There was a movie scene where one guy pointing guns at two other fellows, having only one bullet left, asks his buddy: “Which one do I shoot first?” and the guy replies: “Shoot him, he’s got more scars!” , because scars were showing experience, making him more dangerous. (I would be grateful to anyone who can remind me the name of the movie).
Our bodies can tell a story through their own appearance if we learn to observe. This is a static observation, so don’t mistake this with body language. Learn to observe!
Observe face wrinkles. The face expression we make most often tends to become embedded on our face. The forehead can easily show signs of anxiety and frowning. Lips’ corners and the eyes can tell if that person has been laughing a lot or smiling. Disgust and contempt leave traces around the nose edges. It could be a story of the past or one of the present. Look for any lines under the eyes. People that have suffered trauma often present dashes under their eyes, bad posture with head down and arched back, reflecting low self esteem, therefore they don’t look you in the eye. Lines going in diagonal, starting underneath the eyes, from their middle towards the cheeks (always on both sides) indicate that person has cried a lot. It means you’re looking at someone who shows emotion, not a cold person, someone who would thrive in a warm environment, but may not react well in aggressive or competitive settings.
Observe the eyes. If the whites of the eyes (called the sclera) turned yellow, it’s usually an indication of internal organs disease (most often liver or bile). That in turn translates to low stamina, need for rest, inability to keep the pace on physical effort.
Red eyes are caused by dilation of tiny blood vessels (and eventually breakage of those vessels), which may have a number of causes including: allergies, infections, but also: lack of sleep, fatigue, substance abuse. It’s hard to pinpoint the cause at a glance, but when this condition becomes persistent it’s clear the body is undergoing continuous stress, no matter the cause.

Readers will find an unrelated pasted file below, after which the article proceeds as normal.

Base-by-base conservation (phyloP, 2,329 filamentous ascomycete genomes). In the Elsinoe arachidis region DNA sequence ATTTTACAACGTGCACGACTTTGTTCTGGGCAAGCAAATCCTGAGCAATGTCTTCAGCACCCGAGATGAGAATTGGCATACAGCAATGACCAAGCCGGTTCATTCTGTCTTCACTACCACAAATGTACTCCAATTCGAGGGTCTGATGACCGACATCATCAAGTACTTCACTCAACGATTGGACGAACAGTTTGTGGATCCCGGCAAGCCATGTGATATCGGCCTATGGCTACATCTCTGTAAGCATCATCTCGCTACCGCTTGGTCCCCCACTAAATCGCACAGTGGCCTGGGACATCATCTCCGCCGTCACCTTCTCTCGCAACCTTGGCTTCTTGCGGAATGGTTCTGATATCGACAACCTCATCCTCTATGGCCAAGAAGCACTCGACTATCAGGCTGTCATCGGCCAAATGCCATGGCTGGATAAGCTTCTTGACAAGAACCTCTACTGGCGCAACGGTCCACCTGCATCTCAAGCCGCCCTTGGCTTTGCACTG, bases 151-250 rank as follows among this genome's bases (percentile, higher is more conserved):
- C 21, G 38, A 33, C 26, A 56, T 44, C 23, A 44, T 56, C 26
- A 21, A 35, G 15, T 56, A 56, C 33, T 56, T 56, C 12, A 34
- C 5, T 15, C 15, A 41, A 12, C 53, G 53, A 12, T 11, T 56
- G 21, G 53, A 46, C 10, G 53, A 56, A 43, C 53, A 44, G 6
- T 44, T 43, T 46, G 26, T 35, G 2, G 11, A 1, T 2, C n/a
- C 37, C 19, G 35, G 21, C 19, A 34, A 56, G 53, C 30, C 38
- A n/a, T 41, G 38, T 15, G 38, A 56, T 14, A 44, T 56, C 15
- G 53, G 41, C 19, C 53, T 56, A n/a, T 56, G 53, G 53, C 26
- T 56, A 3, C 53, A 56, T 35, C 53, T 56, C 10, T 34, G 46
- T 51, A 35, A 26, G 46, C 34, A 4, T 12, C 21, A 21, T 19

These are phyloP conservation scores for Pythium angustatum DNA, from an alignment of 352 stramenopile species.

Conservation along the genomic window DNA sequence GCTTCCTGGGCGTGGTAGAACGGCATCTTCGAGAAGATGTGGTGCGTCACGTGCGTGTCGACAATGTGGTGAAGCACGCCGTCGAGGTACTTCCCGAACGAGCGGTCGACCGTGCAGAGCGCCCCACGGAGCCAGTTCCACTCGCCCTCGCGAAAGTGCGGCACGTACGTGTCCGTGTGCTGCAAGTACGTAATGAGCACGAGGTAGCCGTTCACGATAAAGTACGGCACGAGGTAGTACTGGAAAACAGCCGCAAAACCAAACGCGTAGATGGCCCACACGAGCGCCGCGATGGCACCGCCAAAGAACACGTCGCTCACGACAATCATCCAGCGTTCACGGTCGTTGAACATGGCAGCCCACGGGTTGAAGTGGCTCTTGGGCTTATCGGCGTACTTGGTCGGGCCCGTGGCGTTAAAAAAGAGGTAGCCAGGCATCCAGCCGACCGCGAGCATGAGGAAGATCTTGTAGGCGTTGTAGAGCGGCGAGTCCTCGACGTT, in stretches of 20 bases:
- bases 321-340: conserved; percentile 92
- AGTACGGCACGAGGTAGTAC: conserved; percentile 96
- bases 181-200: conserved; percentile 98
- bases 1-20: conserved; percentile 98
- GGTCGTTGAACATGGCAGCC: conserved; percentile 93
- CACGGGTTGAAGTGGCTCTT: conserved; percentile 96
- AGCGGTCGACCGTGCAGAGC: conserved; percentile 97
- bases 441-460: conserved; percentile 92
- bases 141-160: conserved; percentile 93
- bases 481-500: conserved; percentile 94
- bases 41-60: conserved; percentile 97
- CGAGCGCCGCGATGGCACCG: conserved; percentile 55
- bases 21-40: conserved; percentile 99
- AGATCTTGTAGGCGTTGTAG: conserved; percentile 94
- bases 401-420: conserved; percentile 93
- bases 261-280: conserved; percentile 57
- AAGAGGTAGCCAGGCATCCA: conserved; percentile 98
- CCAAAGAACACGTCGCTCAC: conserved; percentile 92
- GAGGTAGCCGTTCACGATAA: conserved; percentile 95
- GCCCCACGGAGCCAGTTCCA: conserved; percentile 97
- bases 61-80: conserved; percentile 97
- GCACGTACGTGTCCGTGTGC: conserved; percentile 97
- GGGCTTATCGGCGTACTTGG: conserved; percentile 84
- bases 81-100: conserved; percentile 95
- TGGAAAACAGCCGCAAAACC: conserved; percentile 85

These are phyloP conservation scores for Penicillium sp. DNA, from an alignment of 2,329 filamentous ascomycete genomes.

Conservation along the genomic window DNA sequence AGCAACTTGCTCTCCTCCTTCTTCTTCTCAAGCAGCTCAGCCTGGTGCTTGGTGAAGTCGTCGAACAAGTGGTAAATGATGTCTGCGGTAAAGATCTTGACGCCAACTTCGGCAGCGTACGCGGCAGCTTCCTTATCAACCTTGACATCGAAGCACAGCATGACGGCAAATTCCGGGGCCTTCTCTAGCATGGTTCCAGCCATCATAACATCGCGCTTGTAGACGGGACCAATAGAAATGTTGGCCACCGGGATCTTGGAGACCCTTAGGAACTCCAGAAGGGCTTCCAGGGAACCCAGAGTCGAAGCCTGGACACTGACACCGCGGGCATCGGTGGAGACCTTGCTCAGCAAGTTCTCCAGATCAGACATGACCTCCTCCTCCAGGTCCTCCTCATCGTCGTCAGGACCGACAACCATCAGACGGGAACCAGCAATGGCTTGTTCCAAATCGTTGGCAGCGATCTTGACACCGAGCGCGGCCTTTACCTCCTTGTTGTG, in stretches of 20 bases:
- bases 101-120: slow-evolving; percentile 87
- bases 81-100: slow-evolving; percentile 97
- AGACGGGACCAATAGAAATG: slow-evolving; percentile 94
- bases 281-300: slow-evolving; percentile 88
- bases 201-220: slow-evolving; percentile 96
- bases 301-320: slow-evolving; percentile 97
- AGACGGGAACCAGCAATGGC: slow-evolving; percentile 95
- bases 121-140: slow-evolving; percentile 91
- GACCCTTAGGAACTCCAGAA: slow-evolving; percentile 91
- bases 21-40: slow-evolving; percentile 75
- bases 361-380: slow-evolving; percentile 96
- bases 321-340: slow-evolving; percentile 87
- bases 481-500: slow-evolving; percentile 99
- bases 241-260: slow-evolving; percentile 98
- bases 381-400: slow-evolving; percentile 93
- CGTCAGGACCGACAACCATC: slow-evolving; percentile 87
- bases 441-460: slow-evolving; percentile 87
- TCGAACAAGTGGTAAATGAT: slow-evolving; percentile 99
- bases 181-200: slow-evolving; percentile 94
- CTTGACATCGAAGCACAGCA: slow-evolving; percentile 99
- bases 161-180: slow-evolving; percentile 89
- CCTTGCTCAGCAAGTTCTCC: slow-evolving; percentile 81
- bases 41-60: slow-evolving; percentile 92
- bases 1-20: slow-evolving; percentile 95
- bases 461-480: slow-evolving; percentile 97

I interviewed once a fellow who has presenting multiple signs of either extreme fatigue or substance abuse, either way not a good moment to show up for an interview. Yet, I could excuse fatigue and potentially give a second shot. Since he mentioned that he was quite happy with his current work schedule and rarely did overtime, I asked him to underline the correct answers on a sheet. He couldn’t underline with a straight line a single word. Then I asked him to write an answer. The lack of coordination, combined with potential signs of substance abuse, a bit of slurred speech were a clear indication of (at least temporary) brain damage (because that’s what substance abuse does, but also sleep deprivation). About five years later, a common friend told me that the guy in the interview, used to have a chronic medical condition which at that point in time indeed made him turn to substance abuse, as a coping mechanism.
Dark circles under the eyes often indicate sleep deprivation, fatigue or stress (all of them correlated). Sleep is one of the most important mechanisms the body has for self-regulation. Generally sad people can’t sleep enough. Either way, this is not the person you would want exposed to a heavy workload or intense and lasting intellectual effort. Although the person may be able to carry it for a while, he or she may collapse in the end (burnout).
Observe the hands. Calloused palms suggest a person spending a lot of time outside, or lifting weights (I didn’t say in a gym). Climbing trees, rocks, doing all sort of activities will leave also scratches and small scars. That’s definitely an active person and possibly in a good mental state.
Darkened knuckles, typical to people doing contact sports (martial arts, boxing, etc) indicate besides the actual effort put into that sport, someone that knows effort, dedication and who will not give up easily when faced with obstacles.
Fingernails. Women who pay extreme attention to their fingernails (doing complex artwork, but ignoring other parts – like their hair, fitness or outfit) usually perceive themselves as ugly and they tend to compensate by overdoing one thing. We’re talking self-perception here which may not match reality. Fingernails, besides hygiene, can reflect vitamin B or mineral deficiencies – basically a poor diet that can come from neglect, if we’re not talking poverty. These deficiencies can negatively influence emotional stability. However vertical or horizontal ridges indicate a medical problem. I remember I was having an interview once with a guy in a leadership position who dressed well, looking neat, had a complex hair style with tons of hair gel in it, but with dirt under his fingernails – he was not what he was trying to pass for.
The key is to connect the dots. All these are hints that you will have to correlate with body language, voice intensity, tone, cadence and wording. Put this on top of behaviour and you will get a full image in a matter of minutes. All it takes is practice.